Is THQ Still Juicy?

Woe is THQ (Nasdaq: THQI  ) ! Microsoft (Nasdaq: MSFT  ) is scoring with its Halo 3 video game. The Nintendo Wii seems to be allergic to retail shelves and refuses to stay on them. Activision (Nasdaq: ATVI  ) is salivating at the prospects of its surefire blockbuster hit, Guitar Hero 3.

But THQ is reducing its outlook for fiscal 2008 on the heels of delays and disappointing sales data.

THQ currently believes it will produce GAAP earnings of $0.56 per diluted share for 2008 on revenues of $1.06 billion. Previously, the publisher thought it would do somewhere between $1.34 and $1.44 per diluted share on sales of roughly $1.1 billion. Shareholders can thank a lackluster market response to titles Stuntman: Ignition and Juiced 2: Hot Import Nights for a portion of THQ's troubles.

You can also throw delays involving Frontlines: Fuel of War, de Blob (never mind the name, this is supposed to be a cool title), and the next Destroy All Humans! sequel into the mix of reasons driving the bad guidance. These games will be out in fiscal 2009 instead of fiscal 2008's fourth quarter. Delays always hurt -- just ask Take-Two (Nasdaq: TTWO  ) .

Management seemed to promote its upcoming lineup in the press release to divert attention from the operating missteps, but I have to agree that fiscal 2009 does look like a good one. THQ will release a game based on the Disney/Pixar movie Wall-E next summer, and it will distribute sequels to Red Faction and Saint's Row.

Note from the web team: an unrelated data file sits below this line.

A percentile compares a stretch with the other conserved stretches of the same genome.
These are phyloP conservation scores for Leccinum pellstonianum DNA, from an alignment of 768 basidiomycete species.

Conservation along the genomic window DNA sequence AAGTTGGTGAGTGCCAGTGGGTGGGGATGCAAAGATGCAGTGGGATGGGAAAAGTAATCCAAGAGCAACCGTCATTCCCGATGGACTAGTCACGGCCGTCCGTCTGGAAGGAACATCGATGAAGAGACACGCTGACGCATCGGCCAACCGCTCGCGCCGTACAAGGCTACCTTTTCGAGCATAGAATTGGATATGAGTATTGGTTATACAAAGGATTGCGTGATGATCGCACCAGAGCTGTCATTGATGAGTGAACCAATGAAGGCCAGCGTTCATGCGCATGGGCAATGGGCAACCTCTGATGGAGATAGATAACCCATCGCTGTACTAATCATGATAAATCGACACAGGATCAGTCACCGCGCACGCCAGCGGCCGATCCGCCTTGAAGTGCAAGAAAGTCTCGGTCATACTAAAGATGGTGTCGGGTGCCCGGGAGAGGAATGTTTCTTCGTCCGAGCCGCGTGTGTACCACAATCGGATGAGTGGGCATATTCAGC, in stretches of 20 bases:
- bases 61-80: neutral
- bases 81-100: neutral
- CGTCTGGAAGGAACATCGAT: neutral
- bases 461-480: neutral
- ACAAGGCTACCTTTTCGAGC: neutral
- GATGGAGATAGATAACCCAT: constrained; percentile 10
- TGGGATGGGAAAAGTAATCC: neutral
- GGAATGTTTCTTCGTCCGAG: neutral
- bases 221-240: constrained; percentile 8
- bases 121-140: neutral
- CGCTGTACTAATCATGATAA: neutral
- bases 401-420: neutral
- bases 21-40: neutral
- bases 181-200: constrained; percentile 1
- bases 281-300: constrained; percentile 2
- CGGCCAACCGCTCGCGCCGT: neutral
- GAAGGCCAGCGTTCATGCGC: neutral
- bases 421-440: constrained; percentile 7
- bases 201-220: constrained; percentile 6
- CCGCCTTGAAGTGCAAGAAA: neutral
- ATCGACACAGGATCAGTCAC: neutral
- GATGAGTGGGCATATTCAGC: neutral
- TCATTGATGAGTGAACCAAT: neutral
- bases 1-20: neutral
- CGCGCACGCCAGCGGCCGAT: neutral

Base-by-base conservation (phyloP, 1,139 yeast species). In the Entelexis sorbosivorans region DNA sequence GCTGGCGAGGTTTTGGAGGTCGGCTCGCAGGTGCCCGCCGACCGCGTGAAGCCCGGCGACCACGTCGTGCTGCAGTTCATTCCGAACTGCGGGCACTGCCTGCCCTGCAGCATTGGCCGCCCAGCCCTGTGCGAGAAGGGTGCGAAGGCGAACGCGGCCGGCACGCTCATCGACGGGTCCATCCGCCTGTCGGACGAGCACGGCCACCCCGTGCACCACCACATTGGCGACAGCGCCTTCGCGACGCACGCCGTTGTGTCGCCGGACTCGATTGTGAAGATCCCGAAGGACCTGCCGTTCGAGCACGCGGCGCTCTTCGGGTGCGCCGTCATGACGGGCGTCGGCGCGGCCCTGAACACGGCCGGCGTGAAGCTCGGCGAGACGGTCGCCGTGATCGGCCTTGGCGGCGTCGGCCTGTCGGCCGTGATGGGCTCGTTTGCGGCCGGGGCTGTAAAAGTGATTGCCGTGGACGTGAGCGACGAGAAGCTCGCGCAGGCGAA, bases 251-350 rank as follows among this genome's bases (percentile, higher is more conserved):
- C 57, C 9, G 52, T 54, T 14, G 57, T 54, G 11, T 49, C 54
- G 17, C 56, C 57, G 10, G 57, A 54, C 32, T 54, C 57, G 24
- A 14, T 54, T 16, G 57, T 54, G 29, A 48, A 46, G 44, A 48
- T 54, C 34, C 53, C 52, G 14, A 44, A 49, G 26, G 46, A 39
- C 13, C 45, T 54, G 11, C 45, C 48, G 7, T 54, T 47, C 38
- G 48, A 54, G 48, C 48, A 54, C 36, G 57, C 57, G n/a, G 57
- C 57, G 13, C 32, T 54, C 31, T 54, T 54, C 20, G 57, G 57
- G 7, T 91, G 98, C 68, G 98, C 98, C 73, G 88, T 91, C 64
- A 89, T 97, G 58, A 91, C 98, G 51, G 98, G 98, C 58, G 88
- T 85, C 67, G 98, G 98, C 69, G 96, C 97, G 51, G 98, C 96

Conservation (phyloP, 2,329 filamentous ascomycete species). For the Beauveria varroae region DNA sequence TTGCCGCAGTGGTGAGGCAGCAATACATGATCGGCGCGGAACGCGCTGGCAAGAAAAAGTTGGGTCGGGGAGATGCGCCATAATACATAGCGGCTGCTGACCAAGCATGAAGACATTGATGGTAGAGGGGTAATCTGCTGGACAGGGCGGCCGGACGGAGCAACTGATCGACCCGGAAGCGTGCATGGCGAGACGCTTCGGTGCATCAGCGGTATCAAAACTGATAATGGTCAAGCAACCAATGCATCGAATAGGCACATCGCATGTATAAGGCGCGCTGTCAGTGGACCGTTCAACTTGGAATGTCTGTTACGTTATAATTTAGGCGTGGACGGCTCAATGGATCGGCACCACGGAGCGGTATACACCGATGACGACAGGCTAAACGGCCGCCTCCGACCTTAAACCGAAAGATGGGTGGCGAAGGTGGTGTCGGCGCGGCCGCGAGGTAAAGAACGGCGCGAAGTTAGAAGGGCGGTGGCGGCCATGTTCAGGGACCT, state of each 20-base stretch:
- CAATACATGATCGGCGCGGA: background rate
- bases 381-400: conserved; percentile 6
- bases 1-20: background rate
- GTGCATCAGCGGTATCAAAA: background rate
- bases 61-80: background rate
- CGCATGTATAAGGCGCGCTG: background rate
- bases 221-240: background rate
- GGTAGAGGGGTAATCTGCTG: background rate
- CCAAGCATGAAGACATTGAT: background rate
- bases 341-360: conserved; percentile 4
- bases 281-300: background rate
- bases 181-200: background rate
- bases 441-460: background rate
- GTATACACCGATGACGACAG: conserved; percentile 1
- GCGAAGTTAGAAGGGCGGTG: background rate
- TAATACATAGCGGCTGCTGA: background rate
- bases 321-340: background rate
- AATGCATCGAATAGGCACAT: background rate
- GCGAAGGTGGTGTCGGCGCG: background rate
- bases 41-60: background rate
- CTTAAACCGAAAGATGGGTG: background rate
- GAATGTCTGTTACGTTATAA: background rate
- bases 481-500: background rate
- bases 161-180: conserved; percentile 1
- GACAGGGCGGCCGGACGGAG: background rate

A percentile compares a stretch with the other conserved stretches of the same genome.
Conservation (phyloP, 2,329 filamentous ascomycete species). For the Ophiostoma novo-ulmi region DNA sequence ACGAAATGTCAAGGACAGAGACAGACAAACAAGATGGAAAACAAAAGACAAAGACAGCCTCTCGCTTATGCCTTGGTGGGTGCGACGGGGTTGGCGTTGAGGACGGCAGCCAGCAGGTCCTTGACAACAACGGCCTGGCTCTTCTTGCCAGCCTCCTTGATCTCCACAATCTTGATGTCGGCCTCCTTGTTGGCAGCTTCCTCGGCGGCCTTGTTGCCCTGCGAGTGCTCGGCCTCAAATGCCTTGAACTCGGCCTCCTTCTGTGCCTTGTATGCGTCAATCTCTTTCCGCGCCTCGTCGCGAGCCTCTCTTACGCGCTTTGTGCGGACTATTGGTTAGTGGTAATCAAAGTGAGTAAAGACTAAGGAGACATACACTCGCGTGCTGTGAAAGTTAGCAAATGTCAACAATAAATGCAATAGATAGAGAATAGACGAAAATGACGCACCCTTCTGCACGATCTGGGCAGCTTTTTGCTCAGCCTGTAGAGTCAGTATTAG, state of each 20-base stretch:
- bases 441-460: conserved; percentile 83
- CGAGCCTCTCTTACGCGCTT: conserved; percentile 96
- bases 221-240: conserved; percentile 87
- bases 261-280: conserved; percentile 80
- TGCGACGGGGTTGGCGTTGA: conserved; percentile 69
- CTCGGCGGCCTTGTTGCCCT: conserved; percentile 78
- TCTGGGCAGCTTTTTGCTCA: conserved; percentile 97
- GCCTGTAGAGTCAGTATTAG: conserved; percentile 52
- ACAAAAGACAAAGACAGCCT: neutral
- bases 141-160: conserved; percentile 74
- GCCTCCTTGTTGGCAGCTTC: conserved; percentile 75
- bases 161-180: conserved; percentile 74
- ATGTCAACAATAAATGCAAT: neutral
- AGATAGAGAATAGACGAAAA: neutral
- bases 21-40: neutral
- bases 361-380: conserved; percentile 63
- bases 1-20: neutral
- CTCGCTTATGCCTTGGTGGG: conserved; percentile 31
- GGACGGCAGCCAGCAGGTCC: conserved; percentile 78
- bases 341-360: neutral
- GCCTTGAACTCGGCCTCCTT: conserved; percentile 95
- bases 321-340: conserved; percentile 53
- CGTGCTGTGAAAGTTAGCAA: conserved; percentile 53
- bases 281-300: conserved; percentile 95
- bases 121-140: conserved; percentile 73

But before you jump ship to Electronic Arts (Nasdaq: ERTS  ) , there are some things you should consider. The company still has a promising library of licensed characters with the likes of Disney's (NYSE: DIS  ) Pixar properties and Viacom's Nickelodeon characters.

The company also has a healthy balance sheet. As of last quarter, THQ had $6.35 per share in cash and cash equivalents with no long-term debt. In fact, the company's cash position has increased significantly over the past four years.

THQ will recover from this blip in the radar. Going forward, management needs to sniff out less-than-spectacular releases and aim to deliver games on time -- especially in time to grab holiday dollars. Now that Sony (NYSE: SNE  ) is in price-cutting mode, and Xbox 360s and Wii systems are moving, THQ better grab the bullish video-game industry by the horns and ride it for all its worth.  

We've come a long way since Pong:


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